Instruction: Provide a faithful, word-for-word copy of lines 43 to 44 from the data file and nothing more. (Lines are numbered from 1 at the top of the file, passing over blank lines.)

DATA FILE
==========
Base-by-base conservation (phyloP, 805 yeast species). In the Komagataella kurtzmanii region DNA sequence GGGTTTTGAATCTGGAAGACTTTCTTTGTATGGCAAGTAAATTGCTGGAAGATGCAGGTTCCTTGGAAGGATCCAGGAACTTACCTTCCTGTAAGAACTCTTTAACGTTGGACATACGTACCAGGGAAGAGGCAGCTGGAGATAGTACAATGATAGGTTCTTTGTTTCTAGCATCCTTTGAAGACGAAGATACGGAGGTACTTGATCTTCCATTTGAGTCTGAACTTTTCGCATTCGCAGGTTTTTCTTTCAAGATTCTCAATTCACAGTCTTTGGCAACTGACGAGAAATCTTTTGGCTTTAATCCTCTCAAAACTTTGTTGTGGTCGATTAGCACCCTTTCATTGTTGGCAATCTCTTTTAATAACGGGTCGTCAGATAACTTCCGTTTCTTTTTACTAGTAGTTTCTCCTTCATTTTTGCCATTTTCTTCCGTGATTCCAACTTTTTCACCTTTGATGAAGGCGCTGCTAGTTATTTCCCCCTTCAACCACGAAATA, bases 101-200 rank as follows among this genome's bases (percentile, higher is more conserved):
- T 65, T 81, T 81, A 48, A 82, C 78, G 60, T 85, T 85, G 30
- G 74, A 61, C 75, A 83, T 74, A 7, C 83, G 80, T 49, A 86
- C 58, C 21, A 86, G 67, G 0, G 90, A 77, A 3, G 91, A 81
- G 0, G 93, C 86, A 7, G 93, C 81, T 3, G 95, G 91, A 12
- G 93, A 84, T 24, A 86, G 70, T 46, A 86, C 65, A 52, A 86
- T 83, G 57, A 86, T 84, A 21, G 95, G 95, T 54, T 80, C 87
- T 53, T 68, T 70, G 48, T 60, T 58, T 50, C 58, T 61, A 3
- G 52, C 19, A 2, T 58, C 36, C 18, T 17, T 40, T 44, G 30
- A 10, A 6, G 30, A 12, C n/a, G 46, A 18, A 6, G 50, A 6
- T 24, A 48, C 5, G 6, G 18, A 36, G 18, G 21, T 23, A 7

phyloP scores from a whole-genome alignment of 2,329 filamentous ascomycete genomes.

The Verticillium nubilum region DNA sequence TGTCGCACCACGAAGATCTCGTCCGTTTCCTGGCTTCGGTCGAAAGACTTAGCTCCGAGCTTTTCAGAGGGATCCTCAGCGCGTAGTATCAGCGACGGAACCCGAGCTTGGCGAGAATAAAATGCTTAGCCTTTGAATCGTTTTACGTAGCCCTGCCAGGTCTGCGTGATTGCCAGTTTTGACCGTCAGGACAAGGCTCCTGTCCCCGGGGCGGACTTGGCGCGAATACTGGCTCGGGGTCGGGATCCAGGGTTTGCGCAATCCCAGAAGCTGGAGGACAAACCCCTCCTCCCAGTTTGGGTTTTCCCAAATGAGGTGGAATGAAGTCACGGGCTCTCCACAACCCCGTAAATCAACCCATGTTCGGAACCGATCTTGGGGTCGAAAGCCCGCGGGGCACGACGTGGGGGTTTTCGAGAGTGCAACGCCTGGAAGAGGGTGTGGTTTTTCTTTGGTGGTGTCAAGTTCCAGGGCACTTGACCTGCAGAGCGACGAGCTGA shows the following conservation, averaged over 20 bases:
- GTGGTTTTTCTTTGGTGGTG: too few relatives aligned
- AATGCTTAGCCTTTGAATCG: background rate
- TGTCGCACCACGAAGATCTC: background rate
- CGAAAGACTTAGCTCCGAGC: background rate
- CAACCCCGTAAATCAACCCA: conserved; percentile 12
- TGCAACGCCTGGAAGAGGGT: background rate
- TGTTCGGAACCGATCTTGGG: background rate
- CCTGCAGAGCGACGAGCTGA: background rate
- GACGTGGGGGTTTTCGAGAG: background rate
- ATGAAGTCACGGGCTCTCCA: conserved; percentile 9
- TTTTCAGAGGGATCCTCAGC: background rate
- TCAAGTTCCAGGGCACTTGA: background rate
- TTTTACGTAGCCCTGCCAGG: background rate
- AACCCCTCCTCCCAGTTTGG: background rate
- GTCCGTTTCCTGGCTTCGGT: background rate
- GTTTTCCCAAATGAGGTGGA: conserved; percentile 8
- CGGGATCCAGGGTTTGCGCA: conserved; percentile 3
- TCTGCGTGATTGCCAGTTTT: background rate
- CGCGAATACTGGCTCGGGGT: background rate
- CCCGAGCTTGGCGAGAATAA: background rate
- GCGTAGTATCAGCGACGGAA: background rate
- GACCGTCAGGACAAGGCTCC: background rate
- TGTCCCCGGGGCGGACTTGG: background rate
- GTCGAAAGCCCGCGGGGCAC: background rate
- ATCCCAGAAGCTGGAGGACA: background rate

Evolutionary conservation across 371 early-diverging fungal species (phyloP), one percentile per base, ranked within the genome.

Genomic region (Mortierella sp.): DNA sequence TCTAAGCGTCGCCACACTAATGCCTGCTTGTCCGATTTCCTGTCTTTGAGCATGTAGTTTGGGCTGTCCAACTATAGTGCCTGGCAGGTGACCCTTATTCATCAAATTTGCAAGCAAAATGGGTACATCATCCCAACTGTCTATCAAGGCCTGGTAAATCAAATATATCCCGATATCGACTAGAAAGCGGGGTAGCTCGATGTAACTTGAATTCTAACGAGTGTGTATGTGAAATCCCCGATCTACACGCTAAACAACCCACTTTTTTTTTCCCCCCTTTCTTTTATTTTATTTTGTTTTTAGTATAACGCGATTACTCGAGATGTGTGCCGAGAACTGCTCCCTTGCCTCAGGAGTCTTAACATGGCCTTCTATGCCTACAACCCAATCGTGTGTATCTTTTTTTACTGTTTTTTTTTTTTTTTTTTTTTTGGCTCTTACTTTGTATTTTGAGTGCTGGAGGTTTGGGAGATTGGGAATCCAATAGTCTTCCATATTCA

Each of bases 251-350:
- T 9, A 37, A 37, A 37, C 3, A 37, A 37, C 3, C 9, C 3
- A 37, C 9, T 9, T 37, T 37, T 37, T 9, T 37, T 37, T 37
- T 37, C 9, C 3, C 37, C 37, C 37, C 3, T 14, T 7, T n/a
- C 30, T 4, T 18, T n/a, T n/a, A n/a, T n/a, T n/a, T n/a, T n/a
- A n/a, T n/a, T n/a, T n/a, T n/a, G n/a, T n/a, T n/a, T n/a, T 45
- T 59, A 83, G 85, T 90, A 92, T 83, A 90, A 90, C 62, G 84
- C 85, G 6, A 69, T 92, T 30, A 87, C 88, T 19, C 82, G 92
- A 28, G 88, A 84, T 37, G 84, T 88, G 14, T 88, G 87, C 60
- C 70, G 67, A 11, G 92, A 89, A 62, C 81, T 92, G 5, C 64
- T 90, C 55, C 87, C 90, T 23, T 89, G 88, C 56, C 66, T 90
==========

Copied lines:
- A 37, C 9, T 9, T 37, T 37, T 37, T 9, T 37, T 37, T 37
- T 37, C 9, C 3, C 37, C 37, C 37, C 3, T 14, T 7, T n/a